Goldman Sachs: space-mining for platinum is 'more realistic than perceived'
"While the psychological barrier to mining asteroids is high, the actual financial and technological barriers are far lower. Prospecting probes can likely be built for tens of millions of dollars each and Caltech has suggested an asteroid-grabbing spacecraft could cost $2.6bn," the report says.
$2.6 billion (£2 billion) sounds like a lot, but it is only about one-third the amount that has been invested in Uber, putting the price well within reach of today's VC funds. It is also a comparable to the setup cost for a regular earthbound mine. (This MIT paper estimates a new rare earth metal mine can cost up to $1 billion, from scratch.)
The price of spacecraft is plummeting, thanks to reusable rockets from Elon Musk's SpaceX and Jeff Bezos's Blue Origin. It used to cost $35 million (£28 million) to send one person up on a Soyuz rocket. Today, Virgin Galactic hopes to get space tourists into space for something like $250,000 (£200,000), Goldman says. More broadly, the price of all new rockets is falling over time:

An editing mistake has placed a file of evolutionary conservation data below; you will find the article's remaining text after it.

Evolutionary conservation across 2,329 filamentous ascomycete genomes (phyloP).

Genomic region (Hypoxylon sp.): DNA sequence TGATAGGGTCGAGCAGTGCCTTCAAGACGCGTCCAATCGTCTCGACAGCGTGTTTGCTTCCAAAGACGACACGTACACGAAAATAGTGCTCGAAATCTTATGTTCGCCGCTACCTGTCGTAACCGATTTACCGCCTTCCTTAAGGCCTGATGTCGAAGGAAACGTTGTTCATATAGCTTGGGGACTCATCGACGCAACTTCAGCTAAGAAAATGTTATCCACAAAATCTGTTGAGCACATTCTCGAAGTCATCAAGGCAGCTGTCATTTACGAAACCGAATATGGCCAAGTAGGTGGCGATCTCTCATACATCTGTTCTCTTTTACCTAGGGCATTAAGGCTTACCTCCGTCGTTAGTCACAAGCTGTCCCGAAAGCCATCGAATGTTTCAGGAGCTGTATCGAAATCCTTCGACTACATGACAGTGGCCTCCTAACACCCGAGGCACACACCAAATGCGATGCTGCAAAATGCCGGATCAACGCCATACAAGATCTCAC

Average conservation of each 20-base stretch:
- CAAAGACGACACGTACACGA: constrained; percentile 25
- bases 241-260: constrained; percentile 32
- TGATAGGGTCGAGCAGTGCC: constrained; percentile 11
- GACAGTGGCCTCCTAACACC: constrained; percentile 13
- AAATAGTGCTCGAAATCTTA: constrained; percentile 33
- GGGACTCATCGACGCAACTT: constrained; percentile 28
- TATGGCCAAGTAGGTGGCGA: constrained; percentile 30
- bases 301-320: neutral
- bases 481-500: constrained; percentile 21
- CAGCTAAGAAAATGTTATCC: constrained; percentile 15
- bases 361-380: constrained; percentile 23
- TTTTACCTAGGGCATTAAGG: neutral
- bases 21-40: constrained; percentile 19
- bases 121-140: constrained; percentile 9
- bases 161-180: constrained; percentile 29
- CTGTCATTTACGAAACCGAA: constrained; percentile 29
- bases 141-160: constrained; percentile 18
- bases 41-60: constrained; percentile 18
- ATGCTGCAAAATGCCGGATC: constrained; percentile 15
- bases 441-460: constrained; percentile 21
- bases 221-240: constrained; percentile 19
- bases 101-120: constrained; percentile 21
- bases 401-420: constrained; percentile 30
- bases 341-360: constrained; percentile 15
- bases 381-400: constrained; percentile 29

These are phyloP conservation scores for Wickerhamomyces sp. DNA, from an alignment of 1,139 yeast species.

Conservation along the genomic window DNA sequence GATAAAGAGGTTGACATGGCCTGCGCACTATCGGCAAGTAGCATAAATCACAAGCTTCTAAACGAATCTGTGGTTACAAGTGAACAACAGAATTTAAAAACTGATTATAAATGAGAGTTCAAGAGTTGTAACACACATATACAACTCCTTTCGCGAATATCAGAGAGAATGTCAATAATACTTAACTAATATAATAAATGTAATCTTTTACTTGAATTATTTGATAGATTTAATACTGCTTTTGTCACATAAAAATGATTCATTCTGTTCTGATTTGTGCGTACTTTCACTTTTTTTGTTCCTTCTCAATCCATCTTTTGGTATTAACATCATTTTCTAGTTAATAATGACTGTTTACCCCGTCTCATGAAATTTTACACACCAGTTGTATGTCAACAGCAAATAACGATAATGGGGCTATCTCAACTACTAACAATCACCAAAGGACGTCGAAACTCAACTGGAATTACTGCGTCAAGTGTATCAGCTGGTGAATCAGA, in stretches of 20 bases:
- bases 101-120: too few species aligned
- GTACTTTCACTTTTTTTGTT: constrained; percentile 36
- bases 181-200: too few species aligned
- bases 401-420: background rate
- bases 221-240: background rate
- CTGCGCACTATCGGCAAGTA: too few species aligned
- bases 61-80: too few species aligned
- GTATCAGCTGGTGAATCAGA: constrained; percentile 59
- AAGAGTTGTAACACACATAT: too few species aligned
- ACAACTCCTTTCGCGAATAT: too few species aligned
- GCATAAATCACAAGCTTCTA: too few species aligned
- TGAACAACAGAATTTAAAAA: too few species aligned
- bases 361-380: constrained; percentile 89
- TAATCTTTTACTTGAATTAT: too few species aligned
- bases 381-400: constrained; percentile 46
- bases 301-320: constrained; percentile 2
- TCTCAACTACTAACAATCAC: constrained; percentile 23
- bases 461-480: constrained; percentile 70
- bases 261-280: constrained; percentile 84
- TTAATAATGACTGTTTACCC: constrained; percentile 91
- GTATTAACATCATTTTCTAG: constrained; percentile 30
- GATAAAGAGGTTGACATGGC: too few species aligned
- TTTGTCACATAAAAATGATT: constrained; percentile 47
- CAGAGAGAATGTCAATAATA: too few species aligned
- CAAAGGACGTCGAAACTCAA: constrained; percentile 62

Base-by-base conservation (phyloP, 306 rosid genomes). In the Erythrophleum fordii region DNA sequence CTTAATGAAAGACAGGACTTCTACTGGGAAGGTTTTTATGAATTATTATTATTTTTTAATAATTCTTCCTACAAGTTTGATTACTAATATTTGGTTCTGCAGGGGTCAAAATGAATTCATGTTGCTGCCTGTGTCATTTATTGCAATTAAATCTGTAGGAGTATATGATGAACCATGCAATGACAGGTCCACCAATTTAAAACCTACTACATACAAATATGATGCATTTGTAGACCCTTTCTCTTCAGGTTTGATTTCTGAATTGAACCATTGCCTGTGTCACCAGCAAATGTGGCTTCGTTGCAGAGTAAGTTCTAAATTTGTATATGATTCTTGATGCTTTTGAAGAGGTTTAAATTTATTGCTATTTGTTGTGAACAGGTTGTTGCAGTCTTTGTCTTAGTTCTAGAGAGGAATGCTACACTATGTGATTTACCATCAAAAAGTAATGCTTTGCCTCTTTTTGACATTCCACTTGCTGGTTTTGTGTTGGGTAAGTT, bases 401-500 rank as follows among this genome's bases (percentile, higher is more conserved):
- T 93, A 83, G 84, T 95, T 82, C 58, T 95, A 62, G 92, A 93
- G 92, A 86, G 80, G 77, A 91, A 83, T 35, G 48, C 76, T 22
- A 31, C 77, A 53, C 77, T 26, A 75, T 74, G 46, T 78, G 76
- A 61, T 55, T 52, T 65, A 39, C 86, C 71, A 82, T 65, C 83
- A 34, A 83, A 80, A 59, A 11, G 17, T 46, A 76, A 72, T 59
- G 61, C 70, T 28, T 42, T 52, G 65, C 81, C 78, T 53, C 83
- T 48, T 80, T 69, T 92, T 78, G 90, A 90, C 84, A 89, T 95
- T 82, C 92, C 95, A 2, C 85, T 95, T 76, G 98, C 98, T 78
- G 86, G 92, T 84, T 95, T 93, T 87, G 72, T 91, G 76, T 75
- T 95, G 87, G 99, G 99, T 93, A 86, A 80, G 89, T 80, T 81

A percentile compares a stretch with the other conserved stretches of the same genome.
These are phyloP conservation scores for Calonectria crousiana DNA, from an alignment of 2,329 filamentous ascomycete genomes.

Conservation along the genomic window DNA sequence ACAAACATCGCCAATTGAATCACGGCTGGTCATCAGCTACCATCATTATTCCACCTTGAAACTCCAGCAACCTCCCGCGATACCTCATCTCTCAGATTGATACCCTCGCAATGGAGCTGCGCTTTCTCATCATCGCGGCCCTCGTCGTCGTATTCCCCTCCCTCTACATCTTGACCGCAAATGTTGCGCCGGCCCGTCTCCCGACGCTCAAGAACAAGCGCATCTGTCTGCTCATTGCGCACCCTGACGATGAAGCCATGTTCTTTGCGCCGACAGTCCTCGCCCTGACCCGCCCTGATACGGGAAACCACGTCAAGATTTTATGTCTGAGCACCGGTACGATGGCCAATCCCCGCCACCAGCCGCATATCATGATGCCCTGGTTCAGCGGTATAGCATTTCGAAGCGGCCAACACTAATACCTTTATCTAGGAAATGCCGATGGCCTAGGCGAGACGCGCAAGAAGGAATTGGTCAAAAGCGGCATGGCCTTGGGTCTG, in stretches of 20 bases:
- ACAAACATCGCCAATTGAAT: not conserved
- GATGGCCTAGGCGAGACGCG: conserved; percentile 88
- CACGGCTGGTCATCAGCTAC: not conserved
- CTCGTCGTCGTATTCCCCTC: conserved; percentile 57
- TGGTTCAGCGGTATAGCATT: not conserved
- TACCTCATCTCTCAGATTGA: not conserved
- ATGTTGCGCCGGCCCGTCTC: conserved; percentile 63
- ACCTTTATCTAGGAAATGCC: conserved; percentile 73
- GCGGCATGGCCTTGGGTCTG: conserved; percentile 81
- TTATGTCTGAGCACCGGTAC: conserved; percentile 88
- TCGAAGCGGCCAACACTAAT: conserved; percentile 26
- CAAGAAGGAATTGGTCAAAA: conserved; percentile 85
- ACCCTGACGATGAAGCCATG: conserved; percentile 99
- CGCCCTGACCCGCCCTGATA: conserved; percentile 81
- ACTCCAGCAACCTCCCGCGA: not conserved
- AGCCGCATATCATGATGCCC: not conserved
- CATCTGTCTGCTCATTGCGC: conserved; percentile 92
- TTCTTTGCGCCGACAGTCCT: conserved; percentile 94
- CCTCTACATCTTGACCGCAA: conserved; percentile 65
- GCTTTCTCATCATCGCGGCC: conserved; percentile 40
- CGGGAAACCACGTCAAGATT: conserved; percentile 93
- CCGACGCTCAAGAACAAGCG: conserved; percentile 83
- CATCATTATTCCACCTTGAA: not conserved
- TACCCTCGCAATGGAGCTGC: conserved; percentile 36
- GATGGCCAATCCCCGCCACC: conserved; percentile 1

Those economics make going into space more feasible. The rewards would be vast: just one asteroid might contain $50 billion (£40 billion) of platinum:
"Space mining could be more realistic than perceived. Water and platinum group metals that are abundant on asteroids are highly disruptive from a technological and economic standpoint. Water is easily converted into rocket fuel, and can even be used unaltered as a propellant. Ultimately being able to stockpile the fuel in LEO [low earth orbit] would be a game changer for how we access space. And platinum is platinum. According to a 2012 Reuters interview with Planetary Resources, a single asteroid the size of a football field could contain $25bn- $50bn worth of platinum."
There is just one problem: That same asteroid would instantly tank the entire platinum market: "Successful asteroid mining would likely crater the global price of platinum, with a single 500-meter-wide asteroid containing nearly 175X the global output, according to MIT's Mission 2016."
Nonetheless, Goldman is bullish. "We expect that systems could be built for less than that given trends in the cost of manufacturing spacecraft and improvements in technology. Given the capex of mining operations on Earth, we think that financing a space mission is not outside the realm of possibility."